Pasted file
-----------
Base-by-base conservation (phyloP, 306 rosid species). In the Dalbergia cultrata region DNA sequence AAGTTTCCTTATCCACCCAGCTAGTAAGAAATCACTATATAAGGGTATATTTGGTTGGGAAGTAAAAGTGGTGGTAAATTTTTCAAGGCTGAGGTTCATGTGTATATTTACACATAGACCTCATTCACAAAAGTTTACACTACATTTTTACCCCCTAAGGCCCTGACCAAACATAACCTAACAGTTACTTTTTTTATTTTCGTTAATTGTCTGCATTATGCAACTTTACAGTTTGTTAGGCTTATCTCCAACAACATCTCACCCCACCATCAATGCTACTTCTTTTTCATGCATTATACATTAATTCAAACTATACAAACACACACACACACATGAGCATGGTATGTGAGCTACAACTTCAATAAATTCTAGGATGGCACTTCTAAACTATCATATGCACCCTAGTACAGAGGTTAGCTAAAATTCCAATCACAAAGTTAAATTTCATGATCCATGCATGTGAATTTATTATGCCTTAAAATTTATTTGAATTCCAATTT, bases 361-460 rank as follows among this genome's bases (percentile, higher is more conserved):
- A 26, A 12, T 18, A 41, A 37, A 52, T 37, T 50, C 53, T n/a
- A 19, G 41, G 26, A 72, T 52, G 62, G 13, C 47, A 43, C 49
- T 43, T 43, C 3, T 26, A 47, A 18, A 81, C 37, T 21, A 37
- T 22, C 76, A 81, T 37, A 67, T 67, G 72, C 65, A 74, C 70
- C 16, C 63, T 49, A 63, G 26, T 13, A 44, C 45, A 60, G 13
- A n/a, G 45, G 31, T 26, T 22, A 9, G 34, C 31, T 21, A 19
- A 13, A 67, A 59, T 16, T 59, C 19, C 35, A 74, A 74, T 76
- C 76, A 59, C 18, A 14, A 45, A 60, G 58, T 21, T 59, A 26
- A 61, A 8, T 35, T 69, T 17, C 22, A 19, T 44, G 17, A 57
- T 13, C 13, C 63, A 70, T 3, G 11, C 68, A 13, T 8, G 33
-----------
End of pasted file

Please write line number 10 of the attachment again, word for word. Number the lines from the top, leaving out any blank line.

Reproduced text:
- A 61, A 8, T 35, T 69, T 17, C 22, A 19, T 44, G 17, A 57